With one F-35 Lightning II aircraft in structural testing, two in flight test, six in final assembly and another 14 in various stages of production, Lockheed Martin added to the program’s momentum on Saturday by finishing assembly of the fourth F-35 aircraft, a short takeoff/vertical landing (STOVL) F-35B.
“The completion of our fourth F-35 – and the growing line of aircraft now forming behind it – shows an emerging rhythm in our production line,” said Dan Crowley, Lockheed Martin executive vice president and F-35 program general manager. “In just a few days we will have all three Lightning II variants in final assembly when we take delivery of the first F-35C carrier variant center fuselage. From the very first F-35, assembly quality has been unprecedented, and each successive aircraft is measurably better than the one that preceded it.”
The new aircraft was moved immediately to the flight line, where it will undergo an extensive battery of ground tests before its first flight in early 2009. The first F-35B made its inaugural flight on June 11 and has completed nine missions. The first F-35A, a conventional takeoff and landing (CTOL) variant, has flown 45 times.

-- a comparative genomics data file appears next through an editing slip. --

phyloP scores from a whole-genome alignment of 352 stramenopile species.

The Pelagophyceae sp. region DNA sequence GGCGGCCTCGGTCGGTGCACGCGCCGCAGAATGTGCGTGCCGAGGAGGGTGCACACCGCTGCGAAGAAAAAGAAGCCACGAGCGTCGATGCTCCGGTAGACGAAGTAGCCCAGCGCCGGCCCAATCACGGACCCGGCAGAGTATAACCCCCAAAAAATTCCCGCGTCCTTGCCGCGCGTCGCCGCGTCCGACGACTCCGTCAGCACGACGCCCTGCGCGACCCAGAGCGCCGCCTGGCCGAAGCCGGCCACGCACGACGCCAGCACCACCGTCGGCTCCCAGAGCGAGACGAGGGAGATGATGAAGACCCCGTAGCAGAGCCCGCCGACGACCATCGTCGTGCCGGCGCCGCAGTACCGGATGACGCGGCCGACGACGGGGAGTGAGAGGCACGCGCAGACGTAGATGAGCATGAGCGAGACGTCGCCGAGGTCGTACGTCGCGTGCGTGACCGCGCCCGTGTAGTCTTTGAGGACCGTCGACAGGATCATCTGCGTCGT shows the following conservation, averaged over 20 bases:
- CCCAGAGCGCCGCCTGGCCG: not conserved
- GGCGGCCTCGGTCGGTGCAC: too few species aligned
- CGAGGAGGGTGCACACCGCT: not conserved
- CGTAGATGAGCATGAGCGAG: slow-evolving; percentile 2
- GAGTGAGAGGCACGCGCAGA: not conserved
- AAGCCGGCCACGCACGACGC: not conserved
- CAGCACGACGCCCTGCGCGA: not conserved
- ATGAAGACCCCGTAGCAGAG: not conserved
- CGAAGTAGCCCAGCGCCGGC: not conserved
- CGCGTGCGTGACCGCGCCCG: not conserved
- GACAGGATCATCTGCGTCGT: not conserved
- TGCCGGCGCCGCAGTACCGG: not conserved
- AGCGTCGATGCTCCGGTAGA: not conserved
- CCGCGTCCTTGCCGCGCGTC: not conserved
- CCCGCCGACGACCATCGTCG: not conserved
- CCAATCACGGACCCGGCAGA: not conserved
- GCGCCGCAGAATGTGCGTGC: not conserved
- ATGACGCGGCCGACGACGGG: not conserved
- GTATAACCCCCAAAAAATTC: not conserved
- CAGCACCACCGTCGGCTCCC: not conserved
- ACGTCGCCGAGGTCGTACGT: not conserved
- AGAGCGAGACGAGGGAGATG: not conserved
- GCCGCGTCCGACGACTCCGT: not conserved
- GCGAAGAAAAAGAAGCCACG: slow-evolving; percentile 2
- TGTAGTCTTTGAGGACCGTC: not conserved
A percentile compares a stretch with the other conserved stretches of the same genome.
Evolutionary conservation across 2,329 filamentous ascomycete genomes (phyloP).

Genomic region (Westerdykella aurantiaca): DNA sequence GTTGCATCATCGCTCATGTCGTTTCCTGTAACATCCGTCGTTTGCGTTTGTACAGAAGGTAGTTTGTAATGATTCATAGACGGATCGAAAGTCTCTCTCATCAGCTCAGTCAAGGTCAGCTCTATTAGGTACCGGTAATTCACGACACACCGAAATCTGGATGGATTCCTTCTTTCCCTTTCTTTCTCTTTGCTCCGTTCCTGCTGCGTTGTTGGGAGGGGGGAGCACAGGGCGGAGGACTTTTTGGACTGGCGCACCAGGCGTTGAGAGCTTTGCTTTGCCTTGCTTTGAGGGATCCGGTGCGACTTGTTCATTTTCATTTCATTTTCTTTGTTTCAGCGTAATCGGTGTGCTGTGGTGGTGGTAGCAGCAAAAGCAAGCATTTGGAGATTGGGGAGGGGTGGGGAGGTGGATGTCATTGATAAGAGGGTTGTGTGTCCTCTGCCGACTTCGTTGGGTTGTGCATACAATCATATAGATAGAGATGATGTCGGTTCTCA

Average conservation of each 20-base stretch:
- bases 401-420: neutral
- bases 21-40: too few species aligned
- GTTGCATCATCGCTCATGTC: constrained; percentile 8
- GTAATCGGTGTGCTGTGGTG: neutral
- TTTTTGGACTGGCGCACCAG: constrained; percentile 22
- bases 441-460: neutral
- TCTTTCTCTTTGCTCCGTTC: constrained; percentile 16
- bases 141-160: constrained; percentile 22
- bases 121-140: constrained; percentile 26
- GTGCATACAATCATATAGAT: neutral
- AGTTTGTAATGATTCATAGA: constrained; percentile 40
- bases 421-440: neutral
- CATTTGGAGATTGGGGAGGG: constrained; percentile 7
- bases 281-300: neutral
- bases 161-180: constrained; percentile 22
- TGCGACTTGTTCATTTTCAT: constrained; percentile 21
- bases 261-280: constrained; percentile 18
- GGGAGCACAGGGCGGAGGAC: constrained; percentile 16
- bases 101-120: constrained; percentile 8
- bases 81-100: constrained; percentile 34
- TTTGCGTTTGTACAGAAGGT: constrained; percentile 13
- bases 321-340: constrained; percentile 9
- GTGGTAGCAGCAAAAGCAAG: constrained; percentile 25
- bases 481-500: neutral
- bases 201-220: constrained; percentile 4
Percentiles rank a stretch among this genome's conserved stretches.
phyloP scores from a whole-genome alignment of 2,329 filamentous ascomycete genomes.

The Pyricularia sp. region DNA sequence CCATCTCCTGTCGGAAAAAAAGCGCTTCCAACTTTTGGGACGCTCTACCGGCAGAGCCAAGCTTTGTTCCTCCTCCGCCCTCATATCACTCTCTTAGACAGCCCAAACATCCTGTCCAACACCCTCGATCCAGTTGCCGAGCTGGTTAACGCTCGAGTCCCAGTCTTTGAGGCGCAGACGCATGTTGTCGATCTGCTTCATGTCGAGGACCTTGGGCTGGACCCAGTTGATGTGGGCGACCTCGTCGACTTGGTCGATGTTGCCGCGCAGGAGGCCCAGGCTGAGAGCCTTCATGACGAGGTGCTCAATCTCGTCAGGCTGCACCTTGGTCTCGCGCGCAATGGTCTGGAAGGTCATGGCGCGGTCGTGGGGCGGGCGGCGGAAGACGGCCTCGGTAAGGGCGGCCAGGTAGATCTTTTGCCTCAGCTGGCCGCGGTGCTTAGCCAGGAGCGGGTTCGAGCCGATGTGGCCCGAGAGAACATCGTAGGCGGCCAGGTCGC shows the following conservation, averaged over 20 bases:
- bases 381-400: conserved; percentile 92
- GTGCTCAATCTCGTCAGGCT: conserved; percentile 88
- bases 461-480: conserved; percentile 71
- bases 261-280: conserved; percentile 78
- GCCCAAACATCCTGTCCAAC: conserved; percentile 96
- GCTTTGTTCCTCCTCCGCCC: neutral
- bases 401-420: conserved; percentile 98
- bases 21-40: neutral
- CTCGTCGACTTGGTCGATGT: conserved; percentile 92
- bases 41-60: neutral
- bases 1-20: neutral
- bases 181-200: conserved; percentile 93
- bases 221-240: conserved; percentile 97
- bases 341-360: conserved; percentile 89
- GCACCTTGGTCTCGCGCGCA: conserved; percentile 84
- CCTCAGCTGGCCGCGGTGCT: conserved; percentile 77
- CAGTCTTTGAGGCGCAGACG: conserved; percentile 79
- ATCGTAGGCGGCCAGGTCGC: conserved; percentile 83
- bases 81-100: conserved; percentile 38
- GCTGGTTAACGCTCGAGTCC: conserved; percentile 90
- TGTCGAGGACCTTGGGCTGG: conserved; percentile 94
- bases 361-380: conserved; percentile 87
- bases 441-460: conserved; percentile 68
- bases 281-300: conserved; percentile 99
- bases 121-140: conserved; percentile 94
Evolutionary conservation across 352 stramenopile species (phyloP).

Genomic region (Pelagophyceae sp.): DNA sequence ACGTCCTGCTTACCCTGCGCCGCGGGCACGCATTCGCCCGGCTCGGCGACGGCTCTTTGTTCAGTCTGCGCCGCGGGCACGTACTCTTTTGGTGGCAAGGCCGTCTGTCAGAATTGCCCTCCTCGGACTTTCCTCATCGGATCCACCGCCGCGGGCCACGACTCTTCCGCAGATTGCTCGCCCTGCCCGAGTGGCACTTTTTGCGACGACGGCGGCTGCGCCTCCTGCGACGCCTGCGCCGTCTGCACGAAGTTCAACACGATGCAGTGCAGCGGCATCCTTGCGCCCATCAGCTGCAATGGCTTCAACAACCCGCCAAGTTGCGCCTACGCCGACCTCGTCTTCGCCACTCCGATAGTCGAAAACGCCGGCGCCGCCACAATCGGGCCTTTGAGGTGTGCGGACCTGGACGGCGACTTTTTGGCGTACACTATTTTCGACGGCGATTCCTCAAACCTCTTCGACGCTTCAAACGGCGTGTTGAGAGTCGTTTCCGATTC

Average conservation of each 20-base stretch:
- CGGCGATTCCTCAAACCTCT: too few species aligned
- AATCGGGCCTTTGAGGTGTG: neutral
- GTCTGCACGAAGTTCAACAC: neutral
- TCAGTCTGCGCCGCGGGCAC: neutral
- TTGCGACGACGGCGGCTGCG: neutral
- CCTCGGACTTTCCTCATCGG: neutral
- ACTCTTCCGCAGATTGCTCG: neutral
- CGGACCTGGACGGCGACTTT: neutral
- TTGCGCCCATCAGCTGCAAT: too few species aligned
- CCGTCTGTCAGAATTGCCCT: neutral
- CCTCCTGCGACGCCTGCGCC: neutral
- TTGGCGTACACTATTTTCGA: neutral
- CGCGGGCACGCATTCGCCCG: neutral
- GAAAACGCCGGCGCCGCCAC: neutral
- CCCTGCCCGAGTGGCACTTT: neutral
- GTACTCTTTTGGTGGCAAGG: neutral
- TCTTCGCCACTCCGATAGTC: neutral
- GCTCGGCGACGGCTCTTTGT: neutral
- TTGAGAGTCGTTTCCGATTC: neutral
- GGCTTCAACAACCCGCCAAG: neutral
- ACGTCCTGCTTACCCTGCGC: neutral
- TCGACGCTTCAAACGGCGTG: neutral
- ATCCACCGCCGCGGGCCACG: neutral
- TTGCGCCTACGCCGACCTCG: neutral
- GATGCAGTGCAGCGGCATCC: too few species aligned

The U.S. Marine Corps is expected to operate about 340 F-35Bs. The United Kingdom’s Royal Air Force and Royal Navy, and the Italian Air Force and Navy also will operate the STOVL variant, which will be the world’s first STOVL aircraft to combine stealth with supersonic speed.
The F-35 is a supersonic, multi-role, 5th generation stealth fighter. Three F-35 variants derived from a common design, developed together and using the same sustainment infrastructure worldwide, will replace at least 13 types of aircraft for 11 nations initially, making the Lightning II the most cost-effective fighter program in history.